• Walkable and lively neighbourhoods: Vietnamese enjoy walking, spending time in parks and communicating with their neighbours. Developers should therefore leverage shop-house developments along internal roads and main roads to create an active street life.

• Phasing out development: As the size of developments grows, sensible space planning for various functions and building scales has become a challenge for developers. To achieve convenient, functional and diverse quality public spaces, careful consideration of city planning aspects is mandatory. Lively street frontage, plazas, sidewalks and a scaled building arrangement will lead to sustainable and sought-after neighbourhoods, thus ensuring sustained value. Careful phasing should be considered to ensure the sense of completion of each component of each neighbourhood.

• Creating and maintaining public facilities: One key attraction for large-scale projects is the public facilities within the development. Facilities such as public parks and sports stadiums help attract buyers but can be costly to maintain down the road. Therefore, developers should raise awareness amongst buyers regarding potential maintenance costs and how it would be in their interest to fund these costs to safeguard the value of their properties.

• Building variety and human scale: Careful massing of buildings and a variety in architecture design together with meticulous consideration for human scale will allow for a liveable public space. Avoiding a monotonous building expression will provide a delightful pedestrian experience and enhance the living environment. One good example is the Thu Thiem new urban area in Ho Chi Minh City, with careful master planning consulted by Sasaki Ltd. We believe this community will benefit from strong capital gain in the future.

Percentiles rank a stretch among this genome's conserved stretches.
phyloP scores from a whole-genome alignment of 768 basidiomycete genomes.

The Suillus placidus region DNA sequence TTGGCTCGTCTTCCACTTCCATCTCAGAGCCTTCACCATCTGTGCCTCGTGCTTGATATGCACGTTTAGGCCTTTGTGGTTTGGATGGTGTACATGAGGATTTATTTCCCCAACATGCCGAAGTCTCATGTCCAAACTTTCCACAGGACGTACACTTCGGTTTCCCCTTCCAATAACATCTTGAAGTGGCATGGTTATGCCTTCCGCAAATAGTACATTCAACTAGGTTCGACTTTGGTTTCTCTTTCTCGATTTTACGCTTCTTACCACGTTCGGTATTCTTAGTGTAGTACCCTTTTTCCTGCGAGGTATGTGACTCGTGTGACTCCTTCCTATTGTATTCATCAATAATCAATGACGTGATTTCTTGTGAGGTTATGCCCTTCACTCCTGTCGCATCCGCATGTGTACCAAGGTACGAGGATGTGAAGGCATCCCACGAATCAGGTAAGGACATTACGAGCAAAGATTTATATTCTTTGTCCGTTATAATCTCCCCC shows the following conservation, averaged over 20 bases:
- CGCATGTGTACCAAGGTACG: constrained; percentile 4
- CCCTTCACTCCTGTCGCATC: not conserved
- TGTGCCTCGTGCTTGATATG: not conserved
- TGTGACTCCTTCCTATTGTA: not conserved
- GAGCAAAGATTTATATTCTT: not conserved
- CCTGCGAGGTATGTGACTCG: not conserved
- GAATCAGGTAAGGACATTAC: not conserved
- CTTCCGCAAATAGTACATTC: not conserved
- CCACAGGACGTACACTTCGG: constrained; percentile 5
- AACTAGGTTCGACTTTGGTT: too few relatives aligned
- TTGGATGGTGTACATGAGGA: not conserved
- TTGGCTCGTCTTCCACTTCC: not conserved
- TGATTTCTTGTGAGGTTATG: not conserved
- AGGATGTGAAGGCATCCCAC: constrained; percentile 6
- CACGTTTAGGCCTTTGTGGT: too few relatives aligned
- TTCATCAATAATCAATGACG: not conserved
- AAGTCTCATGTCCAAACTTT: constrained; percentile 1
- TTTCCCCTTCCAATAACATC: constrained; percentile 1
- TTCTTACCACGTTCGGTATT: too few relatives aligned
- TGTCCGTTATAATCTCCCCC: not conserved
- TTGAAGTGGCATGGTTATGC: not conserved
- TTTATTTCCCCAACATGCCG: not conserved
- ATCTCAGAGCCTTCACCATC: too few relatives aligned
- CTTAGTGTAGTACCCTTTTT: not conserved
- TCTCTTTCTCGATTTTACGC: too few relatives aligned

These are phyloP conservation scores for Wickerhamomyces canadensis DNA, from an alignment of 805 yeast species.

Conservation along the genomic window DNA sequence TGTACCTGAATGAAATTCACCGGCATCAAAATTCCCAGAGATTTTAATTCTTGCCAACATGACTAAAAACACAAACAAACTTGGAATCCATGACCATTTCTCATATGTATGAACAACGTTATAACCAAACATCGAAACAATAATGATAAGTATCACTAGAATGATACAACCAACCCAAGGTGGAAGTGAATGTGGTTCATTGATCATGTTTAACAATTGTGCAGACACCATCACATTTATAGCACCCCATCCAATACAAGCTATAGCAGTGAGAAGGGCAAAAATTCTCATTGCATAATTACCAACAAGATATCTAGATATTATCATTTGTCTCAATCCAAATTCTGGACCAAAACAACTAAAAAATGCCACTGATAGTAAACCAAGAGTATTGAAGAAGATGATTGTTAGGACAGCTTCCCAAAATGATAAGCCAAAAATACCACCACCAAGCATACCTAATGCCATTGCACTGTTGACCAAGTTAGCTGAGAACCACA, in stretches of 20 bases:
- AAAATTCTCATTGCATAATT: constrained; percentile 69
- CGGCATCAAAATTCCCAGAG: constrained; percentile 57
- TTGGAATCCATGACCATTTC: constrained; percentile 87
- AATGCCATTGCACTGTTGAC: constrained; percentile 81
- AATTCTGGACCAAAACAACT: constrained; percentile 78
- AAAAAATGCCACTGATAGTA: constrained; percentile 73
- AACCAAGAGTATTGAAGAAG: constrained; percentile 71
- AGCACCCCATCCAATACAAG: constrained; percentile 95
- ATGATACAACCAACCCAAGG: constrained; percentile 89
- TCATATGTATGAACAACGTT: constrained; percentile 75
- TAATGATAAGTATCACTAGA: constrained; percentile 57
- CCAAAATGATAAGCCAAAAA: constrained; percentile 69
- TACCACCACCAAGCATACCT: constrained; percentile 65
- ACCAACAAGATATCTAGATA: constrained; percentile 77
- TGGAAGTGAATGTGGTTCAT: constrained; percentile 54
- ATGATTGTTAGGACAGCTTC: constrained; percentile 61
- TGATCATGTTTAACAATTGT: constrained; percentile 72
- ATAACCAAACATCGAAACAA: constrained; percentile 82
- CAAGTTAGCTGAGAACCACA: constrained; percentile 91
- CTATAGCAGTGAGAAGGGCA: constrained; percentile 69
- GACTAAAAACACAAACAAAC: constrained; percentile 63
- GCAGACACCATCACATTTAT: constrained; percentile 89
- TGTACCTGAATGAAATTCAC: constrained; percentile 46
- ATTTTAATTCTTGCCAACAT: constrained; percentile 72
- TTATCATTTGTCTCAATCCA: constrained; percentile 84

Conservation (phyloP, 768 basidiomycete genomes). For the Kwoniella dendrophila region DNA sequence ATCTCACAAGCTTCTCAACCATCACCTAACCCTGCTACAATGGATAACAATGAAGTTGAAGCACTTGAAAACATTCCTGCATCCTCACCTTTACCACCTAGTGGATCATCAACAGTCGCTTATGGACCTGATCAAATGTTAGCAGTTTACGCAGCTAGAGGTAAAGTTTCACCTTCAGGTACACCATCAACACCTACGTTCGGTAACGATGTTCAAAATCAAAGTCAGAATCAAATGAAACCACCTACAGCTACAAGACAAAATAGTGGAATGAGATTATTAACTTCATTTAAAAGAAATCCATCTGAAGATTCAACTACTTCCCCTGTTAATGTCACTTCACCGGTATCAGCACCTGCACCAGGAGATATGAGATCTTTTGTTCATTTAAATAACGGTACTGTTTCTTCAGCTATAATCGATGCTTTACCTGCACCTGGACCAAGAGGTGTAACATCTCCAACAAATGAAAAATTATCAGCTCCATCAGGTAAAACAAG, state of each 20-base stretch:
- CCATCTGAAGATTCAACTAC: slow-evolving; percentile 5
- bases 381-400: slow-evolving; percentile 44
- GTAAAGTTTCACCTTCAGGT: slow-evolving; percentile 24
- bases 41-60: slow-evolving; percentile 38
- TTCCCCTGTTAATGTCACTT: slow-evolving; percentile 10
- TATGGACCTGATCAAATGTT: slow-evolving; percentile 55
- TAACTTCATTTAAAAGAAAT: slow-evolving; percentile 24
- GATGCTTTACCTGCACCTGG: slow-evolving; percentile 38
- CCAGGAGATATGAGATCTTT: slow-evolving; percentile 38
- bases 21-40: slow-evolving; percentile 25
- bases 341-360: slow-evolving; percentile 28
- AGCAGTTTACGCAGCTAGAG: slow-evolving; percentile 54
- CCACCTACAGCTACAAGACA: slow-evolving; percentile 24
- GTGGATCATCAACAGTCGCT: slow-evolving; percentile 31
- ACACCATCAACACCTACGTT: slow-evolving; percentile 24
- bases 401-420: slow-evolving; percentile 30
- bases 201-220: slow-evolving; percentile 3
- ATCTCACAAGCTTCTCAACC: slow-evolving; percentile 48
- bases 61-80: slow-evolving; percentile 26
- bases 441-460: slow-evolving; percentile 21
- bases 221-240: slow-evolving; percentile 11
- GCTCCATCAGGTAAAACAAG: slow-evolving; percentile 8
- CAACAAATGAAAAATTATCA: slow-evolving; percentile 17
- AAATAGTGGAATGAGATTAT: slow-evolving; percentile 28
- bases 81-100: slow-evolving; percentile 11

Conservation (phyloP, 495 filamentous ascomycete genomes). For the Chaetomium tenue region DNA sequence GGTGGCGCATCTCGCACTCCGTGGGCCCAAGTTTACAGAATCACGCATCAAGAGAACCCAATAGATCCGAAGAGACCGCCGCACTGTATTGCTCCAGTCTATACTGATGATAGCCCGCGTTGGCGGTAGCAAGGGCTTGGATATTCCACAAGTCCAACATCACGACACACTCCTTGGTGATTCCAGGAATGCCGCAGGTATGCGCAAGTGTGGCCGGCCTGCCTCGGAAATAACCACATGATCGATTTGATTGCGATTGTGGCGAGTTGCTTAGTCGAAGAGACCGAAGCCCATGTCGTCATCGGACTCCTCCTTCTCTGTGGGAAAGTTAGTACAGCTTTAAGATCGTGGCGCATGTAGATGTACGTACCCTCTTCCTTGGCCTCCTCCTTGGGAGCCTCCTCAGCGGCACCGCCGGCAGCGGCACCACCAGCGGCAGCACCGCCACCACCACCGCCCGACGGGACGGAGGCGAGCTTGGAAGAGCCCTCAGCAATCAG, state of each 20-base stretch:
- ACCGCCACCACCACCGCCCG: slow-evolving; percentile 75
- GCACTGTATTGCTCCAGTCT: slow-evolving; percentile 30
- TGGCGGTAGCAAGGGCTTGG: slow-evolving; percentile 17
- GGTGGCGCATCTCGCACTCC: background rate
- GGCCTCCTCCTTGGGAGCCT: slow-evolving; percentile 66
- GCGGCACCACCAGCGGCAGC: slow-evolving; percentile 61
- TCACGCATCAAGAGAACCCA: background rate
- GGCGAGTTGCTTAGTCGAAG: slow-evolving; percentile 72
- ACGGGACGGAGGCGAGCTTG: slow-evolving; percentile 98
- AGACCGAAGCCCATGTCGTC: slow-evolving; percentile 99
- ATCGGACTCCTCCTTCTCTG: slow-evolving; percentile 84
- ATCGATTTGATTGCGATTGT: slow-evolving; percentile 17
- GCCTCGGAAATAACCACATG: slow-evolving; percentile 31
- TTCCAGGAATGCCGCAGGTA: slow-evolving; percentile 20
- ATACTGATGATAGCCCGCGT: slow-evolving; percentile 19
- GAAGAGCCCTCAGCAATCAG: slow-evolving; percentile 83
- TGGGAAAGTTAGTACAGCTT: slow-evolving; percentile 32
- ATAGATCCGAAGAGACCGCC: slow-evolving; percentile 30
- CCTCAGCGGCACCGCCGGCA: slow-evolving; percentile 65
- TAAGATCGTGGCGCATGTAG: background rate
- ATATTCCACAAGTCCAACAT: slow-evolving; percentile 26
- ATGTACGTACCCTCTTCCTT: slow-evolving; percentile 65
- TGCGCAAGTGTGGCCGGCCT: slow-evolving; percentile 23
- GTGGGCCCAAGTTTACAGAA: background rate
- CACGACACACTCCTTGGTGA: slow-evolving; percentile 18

• High-level education infrastructure: Education is one of the top priorities for Vietnamese parents; herein lies an opportunity for developers to incorporate schools to the infrastructure for a competitive edge. Vingroup has been successful by including their schooling operations into their townships in Hanoi.

 Integrated projects offer better living environment. Photo: Ecoparker

Big cities strive to improve living environment

The United Nations is committed to providing public spaces in the heart of the world’s developing cities. Outlined in its 2016-2030 Sustainable Development goals are plans to help cities “provide universal access to safe, inclusive and accessible, green and public spaces, in particular for women and children, older persons and persons with disabilities”.

This goal will have a significant impact in Asia, which currently houses 53% of the world’s urban population, and is home to sixteen of the world’s 28 megacities. In Vietnam, we are beginning to see the first stages of this urban solution, such as the opening of the first walking street, Nguyen Hue, in Ho Chi Minh City in April 2015, and the expansion of a walking street around Hoan Kiem Lake in Hanoi since September 2016 – creating a huge attraction for locals and foreigners alike.

As urbanization leads to denser cities and higher demand for land, the pressure is on to create and maintain public spaces. The construction and development of sustainable public spaces in urban life remains a challenge in Vietnam.

Creating such spaces, particularly green spaces, is just the start – as a long-term commitment they require regular investment and government support to keep them fit for purpose. The benefits will outweigh the costs, so there needs to be a concerted effort in ensuring more will be done in helping to develop Hanoi’s urban landscape to benefit its citizens.

The Hanoi property market is starting its journey where both public and private sectors are changing the urban landscape to incorporate technology that could enhance the living environment. We expect that for future real estate developments, “Stay Sustainable” will not just be a trend but also a “must-have”, JLL’s expert concluded.